Final Fantasy was the first RPG I ever played as well. I've been a big fan of all the 8bit and 16bit sequels up to VII on the PS1.
FFVIII was the first one that I quit after playing for only 6 or so hours. The repetitve summoning cutscenes and the grinding necessary to advance spells was a total bore fest. The story and environment were boring as well. I didn't care about any of the characters nor did I care for the futuristic feel (gun-swords?!... c'mon!). I tried to give it a shot but couldn't muster more than 6 hours.
I did enjoy IX thoroughly. The traditional art style worked for me as I felt the ultra-realistic look of VIII was a complete turn-off. But after that, my interest in the series was waaning like a bad relationship.
I tried Final Fantasy X and couldn't get past roughly six hours again. The focus on ultra-realistic graphics and drawn out summoning scenes just sucked the fun out of the fantasy for me. And I haven't even bothered with any sequel since.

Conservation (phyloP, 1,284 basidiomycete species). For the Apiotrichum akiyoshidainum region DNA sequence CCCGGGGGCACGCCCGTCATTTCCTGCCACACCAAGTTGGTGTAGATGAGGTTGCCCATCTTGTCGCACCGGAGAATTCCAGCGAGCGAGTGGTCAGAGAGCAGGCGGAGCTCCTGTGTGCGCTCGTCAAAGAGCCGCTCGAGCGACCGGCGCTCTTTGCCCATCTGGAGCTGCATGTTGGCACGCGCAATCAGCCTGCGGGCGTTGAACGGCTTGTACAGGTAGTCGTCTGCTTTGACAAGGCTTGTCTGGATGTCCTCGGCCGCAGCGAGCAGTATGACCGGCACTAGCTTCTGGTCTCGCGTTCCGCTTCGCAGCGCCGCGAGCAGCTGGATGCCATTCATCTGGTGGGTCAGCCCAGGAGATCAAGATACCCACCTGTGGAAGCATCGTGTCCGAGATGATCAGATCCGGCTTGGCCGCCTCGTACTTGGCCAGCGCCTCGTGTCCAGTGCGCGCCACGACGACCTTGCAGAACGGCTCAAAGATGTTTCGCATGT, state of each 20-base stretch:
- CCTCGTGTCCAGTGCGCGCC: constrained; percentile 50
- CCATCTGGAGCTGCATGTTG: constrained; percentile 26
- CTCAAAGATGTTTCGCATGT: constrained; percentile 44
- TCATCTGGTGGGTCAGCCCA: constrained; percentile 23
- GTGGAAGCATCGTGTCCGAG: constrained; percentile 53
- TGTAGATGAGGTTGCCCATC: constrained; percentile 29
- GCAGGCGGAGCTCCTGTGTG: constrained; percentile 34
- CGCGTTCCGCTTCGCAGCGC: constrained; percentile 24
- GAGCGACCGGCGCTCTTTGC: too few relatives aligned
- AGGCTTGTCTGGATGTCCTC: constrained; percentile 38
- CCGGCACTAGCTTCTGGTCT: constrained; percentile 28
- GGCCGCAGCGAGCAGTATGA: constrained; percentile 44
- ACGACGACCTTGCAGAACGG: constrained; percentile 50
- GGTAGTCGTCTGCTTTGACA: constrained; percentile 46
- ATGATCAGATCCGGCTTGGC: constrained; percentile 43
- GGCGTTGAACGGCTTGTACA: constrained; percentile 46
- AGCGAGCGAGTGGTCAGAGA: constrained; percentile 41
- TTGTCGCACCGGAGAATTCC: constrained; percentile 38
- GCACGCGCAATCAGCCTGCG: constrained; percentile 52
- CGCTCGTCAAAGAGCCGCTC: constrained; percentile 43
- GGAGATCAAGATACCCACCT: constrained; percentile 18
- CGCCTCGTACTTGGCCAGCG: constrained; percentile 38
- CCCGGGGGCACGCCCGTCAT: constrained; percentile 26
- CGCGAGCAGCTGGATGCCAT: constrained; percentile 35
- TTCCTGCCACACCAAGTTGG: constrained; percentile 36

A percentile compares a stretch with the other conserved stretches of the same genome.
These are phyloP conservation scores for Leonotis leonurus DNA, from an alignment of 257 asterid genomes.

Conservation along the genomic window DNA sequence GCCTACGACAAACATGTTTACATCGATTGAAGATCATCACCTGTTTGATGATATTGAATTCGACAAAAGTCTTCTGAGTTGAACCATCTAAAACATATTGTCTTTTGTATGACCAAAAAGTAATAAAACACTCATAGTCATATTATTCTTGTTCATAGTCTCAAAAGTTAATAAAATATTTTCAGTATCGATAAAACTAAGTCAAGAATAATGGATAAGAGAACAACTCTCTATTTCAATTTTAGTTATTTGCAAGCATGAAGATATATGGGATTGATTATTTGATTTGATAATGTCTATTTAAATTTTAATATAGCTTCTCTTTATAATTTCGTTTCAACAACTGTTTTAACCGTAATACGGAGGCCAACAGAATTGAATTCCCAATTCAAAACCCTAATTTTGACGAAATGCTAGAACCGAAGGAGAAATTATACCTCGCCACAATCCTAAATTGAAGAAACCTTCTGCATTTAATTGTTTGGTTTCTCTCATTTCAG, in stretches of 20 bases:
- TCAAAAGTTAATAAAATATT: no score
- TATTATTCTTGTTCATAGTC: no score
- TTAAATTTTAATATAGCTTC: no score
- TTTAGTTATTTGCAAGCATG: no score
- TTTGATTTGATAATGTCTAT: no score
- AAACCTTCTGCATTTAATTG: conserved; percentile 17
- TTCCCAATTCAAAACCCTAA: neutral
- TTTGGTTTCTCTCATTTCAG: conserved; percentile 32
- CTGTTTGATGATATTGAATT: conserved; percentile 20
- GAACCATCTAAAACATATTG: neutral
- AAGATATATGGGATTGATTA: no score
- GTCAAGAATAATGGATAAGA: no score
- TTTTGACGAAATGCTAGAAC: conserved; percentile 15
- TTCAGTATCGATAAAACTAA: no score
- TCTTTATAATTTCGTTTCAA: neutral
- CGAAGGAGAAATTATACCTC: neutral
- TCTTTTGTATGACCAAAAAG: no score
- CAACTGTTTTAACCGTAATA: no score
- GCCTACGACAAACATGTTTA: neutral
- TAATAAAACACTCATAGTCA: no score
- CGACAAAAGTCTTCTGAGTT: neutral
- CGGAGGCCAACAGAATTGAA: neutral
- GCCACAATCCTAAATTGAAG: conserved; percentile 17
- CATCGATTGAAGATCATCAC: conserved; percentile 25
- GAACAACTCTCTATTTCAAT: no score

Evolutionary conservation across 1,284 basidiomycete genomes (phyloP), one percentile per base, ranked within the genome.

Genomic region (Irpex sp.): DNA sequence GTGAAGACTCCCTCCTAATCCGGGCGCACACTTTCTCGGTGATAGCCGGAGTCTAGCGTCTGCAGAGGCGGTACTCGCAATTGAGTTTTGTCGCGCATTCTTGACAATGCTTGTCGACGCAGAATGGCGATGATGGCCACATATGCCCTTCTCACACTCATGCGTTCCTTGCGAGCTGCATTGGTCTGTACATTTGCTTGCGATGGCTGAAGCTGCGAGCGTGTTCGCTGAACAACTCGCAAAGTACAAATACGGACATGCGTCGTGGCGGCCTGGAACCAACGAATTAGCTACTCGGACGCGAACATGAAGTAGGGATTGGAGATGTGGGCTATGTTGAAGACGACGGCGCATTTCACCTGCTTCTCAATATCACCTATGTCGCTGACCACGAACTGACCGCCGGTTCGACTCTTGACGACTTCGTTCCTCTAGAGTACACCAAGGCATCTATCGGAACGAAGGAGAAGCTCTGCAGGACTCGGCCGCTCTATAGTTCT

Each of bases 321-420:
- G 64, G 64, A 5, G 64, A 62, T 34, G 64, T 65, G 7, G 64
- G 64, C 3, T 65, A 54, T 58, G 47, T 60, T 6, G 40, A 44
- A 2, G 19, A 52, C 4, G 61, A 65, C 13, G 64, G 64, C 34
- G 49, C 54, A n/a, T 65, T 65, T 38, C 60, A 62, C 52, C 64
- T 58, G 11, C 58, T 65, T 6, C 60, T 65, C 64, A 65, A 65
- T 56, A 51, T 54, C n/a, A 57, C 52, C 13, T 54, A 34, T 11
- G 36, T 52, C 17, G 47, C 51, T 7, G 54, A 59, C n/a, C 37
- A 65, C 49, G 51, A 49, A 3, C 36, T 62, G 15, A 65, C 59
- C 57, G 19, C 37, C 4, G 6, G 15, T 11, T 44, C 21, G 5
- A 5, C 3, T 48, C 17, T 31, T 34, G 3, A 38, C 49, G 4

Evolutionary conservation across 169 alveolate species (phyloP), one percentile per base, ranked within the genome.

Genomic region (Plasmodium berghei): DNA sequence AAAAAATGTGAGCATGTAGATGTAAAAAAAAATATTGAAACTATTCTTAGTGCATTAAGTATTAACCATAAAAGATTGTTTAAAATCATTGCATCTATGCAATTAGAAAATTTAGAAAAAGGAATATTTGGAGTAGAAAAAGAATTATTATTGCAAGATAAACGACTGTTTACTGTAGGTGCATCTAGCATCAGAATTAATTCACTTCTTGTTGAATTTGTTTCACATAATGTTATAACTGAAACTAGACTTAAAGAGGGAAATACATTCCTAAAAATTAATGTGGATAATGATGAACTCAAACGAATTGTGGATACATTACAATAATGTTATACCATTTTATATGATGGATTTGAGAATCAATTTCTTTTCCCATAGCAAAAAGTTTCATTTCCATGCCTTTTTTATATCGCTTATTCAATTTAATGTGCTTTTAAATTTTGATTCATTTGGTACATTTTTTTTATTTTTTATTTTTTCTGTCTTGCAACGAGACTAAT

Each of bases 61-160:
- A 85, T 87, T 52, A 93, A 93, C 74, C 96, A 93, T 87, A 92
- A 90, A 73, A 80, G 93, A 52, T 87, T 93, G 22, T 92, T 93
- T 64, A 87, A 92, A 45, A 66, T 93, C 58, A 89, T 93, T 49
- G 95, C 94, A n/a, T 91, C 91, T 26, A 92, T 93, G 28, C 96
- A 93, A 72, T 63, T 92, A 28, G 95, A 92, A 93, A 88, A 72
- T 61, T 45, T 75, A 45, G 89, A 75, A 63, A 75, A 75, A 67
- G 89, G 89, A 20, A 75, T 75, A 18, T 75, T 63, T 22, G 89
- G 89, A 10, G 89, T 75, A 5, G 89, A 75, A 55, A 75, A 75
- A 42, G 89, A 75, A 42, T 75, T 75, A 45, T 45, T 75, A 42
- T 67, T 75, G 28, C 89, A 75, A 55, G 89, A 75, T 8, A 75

I guess there is something to Nintendo's style of the "quiet protagonist" that holds a certain charm. When you over-develop a character you risk alienating the player and I feel the recent sequels suffer from this. I really think that is another reason besides the other points I mentioned above that caused me to feel disconnected to the games. I really didn't care and no changes to the core system could help that.
I reckon the Gamecube lost because of the complete lack of third party support that was carried over from the N64 days. The disc size issue, although contributuing, was a moot point by then.
SEGA was still in an uphill climb to regain customer support from its add-on debacle during the Genesis days. I used to be an avid supporter of Sega until I got burned by them releasing continous expensive add-ons and then discontinuing game development to concentrate on the next "hot" add-on.